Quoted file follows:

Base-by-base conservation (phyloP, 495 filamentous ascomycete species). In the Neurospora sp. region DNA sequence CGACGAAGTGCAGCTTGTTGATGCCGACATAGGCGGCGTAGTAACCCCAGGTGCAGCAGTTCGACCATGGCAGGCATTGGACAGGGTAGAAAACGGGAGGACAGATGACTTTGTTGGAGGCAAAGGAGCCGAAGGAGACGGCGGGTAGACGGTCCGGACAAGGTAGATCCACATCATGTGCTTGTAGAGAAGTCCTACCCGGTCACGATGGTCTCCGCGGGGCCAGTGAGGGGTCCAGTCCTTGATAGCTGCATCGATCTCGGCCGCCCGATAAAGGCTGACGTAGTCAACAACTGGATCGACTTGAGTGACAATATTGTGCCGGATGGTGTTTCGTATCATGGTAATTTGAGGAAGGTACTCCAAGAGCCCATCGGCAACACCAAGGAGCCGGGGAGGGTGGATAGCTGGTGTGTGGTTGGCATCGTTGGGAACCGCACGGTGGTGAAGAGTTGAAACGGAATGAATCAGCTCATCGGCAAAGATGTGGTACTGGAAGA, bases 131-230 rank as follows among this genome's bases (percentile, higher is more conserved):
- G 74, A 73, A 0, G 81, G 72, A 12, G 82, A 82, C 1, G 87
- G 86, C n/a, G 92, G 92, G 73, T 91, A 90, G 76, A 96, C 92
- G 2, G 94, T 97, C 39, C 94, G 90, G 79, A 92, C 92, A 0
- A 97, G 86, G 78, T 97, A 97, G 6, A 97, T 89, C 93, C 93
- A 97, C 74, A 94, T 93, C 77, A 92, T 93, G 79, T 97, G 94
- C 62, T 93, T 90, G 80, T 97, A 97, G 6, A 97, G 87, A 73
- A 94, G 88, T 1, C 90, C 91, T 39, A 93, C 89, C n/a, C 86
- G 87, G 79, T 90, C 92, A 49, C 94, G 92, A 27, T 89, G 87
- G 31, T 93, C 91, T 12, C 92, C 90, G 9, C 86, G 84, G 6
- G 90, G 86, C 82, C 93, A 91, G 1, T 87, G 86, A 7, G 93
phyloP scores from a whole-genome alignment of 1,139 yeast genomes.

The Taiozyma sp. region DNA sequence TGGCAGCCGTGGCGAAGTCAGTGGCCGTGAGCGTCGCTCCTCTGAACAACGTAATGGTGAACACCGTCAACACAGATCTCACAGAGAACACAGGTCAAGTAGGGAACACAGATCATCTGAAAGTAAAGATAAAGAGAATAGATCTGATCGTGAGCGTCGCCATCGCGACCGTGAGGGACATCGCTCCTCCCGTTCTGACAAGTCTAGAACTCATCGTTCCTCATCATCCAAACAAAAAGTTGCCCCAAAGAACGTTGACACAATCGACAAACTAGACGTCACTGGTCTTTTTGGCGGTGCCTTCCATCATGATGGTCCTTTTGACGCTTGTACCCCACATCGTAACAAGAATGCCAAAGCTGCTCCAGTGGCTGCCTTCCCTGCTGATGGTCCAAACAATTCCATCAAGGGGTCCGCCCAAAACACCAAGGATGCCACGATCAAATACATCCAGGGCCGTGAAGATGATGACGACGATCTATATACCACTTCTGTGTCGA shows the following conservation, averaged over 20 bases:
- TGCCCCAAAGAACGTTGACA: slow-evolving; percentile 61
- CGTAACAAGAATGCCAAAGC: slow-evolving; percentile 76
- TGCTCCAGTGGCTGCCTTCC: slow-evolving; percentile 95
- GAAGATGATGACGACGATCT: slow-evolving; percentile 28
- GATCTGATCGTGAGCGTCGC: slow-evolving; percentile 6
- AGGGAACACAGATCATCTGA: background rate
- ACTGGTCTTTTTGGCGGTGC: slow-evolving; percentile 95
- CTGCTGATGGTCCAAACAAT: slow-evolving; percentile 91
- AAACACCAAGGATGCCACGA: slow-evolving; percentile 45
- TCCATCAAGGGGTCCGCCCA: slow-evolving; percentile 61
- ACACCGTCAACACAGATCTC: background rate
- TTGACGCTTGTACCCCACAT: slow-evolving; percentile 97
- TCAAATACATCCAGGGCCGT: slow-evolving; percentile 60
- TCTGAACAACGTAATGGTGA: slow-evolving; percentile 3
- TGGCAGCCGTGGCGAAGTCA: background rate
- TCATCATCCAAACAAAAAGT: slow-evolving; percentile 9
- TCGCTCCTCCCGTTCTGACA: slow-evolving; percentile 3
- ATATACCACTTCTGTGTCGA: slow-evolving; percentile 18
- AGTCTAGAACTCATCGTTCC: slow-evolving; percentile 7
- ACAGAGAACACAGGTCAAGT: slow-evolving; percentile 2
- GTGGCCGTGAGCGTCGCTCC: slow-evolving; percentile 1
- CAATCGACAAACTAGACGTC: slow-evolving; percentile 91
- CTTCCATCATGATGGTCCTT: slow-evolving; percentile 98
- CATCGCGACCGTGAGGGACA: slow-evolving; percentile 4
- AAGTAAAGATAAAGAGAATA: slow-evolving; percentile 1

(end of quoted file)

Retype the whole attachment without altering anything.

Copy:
Base-by-base conservation (phyloP, 495 filamentous ascomycete species). In the Neurospora sp. region DNA sequence CGACGAAGTGCAGCTTGTTGATGCCGACATAGGCGGCGTAGTAACCCCAGGTGCAGCAGTTCGACCATGGCAGGCATTGGACAGGGTAGAAAACGGGAGGACAGATGACTTTGTTGGAGGCAAAGGAGCCGAAGGAGACGGCGGGTAGACGGTCCGGACAAGGTAGATCCACATCATGTGCTTGTAGAGAAGTCCTACCCGGTCACGATGGTCTCCGCGGGGCCAGTGAGGGGTCCAGTCCTTGATAGCTGCATCGATCTCGGCCGCCCGATAAAGGCTGACGTAGTCAACAACTGGATCGACTTGAGTGACAATATTGTGCCGGATGGTGTTTCGTATCATGGTAATTTGAGGAAGGTACTCCAAGAGCCCATCGGCAACACCAAGGAGCCGGGGAGGGTGGATAGCTGGTGTGTGGTTGGCATCGTTGGGAACCGCACGGTGGTGAAGAGTTGAAACGGAATGAATCAGCTCATCGGCAAAGATGTGGTACTGGAAGA, bases 131-230 rank as follows among this genome's bases (percentile, higher is more conserved):
- G 74, A 73, A 0, G 81, G 72, A 12, G 82, A 82, C 1, G 87
- G 86, C n/a, G 92, G 92, G 73, T 91, A 90, G 76, A 96, C 92
- G 2, G 94, T 97, C 39, C 94, G 90, G 79, A 92, C 92, A 0
- A 97, G 86, G 78, T 97, A 97, G 6, A 97, T 89, C 93, C 93
- A 97, C 74, A 94, T 93, C 77, A 92, T 93, G 79, T 97, G 94
- C 62, T 93, T 90, G 80, T 97, A 97, G 6, A 97, G 87, A 73
- A 94, G 88, T 1, C 90, C 91, T 39, A 93, C 89, C n/a, C 86
- G 87, G 79, T 90, C 92, A 49, C 94, G 92, A 27, T 89, G 87
- G 31, T 93, C 91, T 12, C 92, C 90, G 9, C 86, G 84, G 6
- G 90, G 86, C 82, C 93, A 91, G 1, T 87, G 86, A 7, G 93
phyloP scores from a whole-genome alignment of 1,139 yeast genomes.

The Taiozyma sp. region DNA sequence TGGCAGCCGTGGCGAAGTCAGTGGCCGTGAGCGTCGCTCCTCTGAACAACGTAATGGTGAACACCGTCAACACAGATCTCACAGAGAACACAGGTCAAGTAGGGAACACAGATCATCTGAAAGTAAAGATAAAGAGAATAGATCTGATCGTGAGCGTCGCCATCGCGACCGTGAGGGACATCGCTCCTCCCGTTCTGACAAGTCTAGAACTCATCGTTCCTCATCATCCAAACAAAAAGTTGCCCCAAAGAACGTTGACACAATCGACAAACTAGACGTCACTGGTCTTTTTGGCGGTGCCTTCCATCATGATGGTCCTTTTGACGCTTGTACCCCACATCGTAACAAGAATGCCAAAGCTGCTCCAGTGGCTGCCTTCCCTGCTGATGGTCCAAACAATTCCATCAAGGGGTCCGCCCAAAACACCAAGGATGCCACGATCAAATACATCCAGGGCCGTGAAGATGATGACGACGATCTATATACCACTTCTGTGTCGA shows the following conservation, averaged over 20 bases:
- TGCCCCAAAGAACGTTGACA: slow-evolving; percentile 61
- CGTAACAAGAATGCCAAAGC: slow-evolving; percentile 76
- TGCTCCAGTGGCTGCCTTCC: slow-evolving; percentile 95
- GAAGATGATGACGACGATCT: slow-evolving; percentile 28
- GATCTGATCGTGAGCGTCGC: slow-evolving; percentile 6
- AGGGAACACAGATCATCTGA: background rate
- ACTGGTCTTTTTGGCGGTGC: slow-evolving; percentile 95
- CTGCTGATGGTCCAAACAAT: slow-evolving; percentile 91
- AAACACCAAGGATGCCACGA: slow-evolving; percentile 45
- TCCATCAAGGGGTCCGCCCA: slow-evolving; percentile 61
- ACACCGTCAACACAGATCTC: background rate
- TTGACGCTTGTACCCCACAT: slow-evolving; percentile 97
- TCAAATACATCCAGGGCCGT: slow-evolving; percentile 60
- TCTGAACAACGTAATGGTGA: slow-evolving; percentile 3
- TGGCAGCCGTGGCGAAGTCA: background rate
- TCATCATCCAAACAAAAAGT: slow-evolving; percentile 9
- TCGCTCCTCCCGTTCTGACA: slow-evolving; percentile 3
- ATATACCACTTCTGTGTCGA: slow-evolving; percentile 18
- AGTCTAGAACTCATCGTTCC: slow-evolving; percentile 7
- ACAGAGAACACAGGTCAAGT: slow-evolving; percentile 2
- GTGGCCGTGAGCGTCGCTCC: slow-evolving; percentile 1
- CAATCGACAAACTAGACGTC: slow-evolving; percentile 91
- CTTCCATCATGATGGTCCTT: slow-evolving; percentile 98
- CATCGCGACCGTGAGGGACA: slow-evolving; percentile 4
- AAGTAAAGATAAAGAGAATA: slow-evolving; percentile 1